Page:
Fortify blood and blood product systems to save lives
BY: miadhu, 14 Jun 2018
Blood banks across the WHO South-East Asia Region need more blood. Region-wide around 18 million units of blood are required annually. At present an estimated 15.9 million are collected. That leaves a deficit of just over 2 million units and makes the act of donating blood uniquely powerful: Put simply, it is one of the easiest ways to be there for someone else and to share life.
Well-coordinated blood and blood product systems can increase the act’s life-saving impact by ensuring that safe, high-quality blood products are available to all people at all times. In recent years Member States have made rapid strides towards that goal, with each of them now implementing national policies on blood transfusion and blood safety, including testing all blood for the potential of transfusion-transmitted infections. That 82% of the blood collected Region-wide is from voluntary, non-remunerated donors is testament to the civic responsibility many people share, and the effectiveness of the blood and blood product systems that have been put in place.
Nevertheless, by carrying out a series of key initiatives – including boosting donations – each of the Region’s Member States can build on their substantial gains and enhance the implementation of WHO’s global strategy for safe blood.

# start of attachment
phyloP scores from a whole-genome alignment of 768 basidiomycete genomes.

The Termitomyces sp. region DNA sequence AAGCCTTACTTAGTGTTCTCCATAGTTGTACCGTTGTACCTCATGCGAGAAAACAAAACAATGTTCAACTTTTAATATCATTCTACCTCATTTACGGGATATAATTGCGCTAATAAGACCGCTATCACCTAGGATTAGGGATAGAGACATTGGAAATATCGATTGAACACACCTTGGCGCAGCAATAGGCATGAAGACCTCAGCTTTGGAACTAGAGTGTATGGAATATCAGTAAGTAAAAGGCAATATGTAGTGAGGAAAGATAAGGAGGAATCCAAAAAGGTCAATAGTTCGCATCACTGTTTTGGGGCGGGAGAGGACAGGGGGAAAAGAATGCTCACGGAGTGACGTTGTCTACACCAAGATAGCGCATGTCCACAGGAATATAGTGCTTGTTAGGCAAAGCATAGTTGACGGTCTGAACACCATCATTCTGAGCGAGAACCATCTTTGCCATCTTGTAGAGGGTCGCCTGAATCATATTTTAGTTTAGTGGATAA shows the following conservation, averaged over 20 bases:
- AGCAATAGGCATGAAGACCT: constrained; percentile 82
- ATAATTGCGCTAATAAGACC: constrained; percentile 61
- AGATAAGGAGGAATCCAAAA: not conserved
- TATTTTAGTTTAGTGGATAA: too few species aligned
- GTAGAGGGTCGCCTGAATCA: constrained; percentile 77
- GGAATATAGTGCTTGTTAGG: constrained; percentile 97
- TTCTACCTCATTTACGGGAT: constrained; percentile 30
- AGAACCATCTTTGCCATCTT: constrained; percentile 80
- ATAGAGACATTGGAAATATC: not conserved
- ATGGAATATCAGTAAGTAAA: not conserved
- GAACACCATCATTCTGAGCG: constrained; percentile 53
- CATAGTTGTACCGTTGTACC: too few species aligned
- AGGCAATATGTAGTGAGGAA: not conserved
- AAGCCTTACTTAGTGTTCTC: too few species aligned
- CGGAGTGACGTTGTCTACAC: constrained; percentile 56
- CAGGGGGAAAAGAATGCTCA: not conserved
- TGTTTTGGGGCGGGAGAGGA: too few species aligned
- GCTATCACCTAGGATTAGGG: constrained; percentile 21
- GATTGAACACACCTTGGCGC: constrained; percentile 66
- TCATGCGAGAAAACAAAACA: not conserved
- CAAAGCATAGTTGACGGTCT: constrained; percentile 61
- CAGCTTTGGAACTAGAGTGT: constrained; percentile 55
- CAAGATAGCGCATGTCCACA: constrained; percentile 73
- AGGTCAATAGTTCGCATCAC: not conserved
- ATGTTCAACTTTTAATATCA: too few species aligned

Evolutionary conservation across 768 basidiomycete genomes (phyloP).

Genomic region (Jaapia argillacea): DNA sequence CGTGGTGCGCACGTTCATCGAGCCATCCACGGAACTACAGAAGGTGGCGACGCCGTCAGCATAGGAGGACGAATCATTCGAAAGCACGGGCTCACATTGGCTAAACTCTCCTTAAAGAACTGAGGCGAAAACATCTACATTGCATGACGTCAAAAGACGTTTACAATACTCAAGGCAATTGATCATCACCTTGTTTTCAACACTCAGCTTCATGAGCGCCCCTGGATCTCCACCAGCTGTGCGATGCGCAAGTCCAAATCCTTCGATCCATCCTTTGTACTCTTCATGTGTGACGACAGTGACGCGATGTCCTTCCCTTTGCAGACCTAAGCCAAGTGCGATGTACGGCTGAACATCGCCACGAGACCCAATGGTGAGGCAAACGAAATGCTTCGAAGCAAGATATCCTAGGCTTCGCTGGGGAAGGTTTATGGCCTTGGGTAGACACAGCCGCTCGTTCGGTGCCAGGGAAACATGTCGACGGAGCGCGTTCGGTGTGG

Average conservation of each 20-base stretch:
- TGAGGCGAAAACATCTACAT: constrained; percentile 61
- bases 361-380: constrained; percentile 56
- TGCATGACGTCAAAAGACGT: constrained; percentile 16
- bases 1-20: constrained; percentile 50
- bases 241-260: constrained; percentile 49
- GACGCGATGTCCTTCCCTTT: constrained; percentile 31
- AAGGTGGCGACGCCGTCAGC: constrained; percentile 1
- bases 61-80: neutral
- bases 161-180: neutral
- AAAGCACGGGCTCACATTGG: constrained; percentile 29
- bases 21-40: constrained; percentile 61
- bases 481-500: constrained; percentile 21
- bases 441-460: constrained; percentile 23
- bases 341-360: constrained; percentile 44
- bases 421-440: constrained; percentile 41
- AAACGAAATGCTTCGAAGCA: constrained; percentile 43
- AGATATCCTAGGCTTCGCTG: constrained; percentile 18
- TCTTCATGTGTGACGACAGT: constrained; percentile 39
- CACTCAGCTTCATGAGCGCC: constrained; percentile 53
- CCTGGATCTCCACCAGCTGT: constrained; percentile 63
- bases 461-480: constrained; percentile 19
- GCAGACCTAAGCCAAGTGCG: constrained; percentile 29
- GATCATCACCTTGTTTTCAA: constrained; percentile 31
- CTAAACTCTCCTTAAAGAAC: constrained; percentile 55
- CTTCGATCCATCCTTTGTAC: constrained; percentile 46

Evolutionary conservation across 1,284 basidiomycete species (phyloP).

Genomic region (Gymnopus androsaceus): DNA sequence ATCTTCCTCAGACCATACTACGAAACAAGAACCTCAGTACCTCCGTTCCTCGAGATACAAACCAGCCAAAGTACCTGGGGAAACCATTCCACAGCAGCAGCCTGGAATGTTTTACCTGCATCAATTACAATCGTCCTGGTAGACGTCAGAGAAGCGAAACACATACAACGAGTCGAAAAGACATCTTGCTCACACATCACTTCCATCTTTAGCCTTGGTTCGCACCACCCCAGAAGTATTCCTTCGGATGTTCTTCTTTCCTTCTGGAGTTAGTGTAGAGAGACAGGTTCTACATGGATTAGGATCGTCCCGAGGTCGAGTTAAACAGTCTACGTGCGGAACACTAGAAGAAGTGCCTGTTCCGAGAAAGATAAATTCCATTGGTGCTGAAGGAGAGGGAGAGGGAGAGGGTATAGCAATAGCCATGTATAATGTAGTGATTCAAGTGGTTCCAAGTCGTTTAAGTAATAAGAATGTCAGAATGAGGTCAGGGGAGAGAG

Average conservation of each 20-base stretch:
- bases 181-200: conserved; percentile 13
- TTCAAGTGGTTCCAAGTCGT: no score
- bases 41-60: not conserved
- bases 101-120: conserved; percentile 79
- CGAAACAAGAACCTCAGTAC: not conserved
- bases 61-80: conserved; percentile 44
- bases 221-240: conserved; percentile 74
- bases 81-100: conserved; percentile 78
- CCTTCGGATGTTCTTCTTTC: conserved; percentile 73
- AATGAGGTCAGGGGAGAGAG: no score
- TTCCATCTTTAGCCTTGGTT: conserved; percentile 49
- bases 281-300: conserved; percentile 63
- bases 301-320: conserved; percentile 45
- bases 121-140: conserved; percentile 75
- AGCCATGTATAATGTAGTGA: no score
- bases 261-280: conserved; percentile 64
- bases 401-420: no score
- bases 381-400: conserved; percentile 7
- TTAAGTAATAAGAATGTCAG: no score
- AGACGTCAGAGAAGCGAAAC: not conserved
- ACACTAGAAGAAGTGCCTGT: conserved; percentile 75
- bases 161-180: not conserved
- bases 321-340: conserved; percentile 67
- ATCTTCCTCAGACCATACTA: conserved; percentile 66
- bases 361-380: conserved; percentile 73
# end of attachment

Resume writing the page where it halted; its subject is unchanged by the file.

Through supplementary planning, for example, blood products can be more efficiently processed and distributed. That means ensuring centralized blood banks responsible for the collection, processing and distribution of blood, are clearly designated. It also means accurately mapping the volume of blood needed to cover specific catchment zones, including remote and hard-to-reach areas.
Haemovigilance – the set of surveillance procedures covering the entire blood transfusion chain – can likewise be better managed and regulated. In particular, Member States should ensure haemovigilance measures are reported to the WHO Global Database on Blood Donor Safety, with a particular focus on ensuring both public and private facilities do the same.
Increased attention to the processing of blood will similarly help make full use of donations. At present just under half of all blood donated in the Region is separated into its various components – a process that allows patients to receive only the plasma, platelet, red or white cells they require, leaving the rest to be used as and where needed. This process should be carried out as a matter of priority.
Importantly, Member States should strive to limit the need for blood products in the first place. That can be done by providing high-quality essential services – including antenatal care, disease screening and diagnosis, and health promotion and counselling – at the primary level. Not only will this significantly reduce the need for blood transfusions; it will also fortify health systems more generally.
Indeed, though giving blood may be a simple way to save a life, strengthening the systems that collect, process, disseminate, store and transfuse blood will advance progress towards a goal that WHO South-East Asia and its Member States are striving to achieve: access to essential health services for all.
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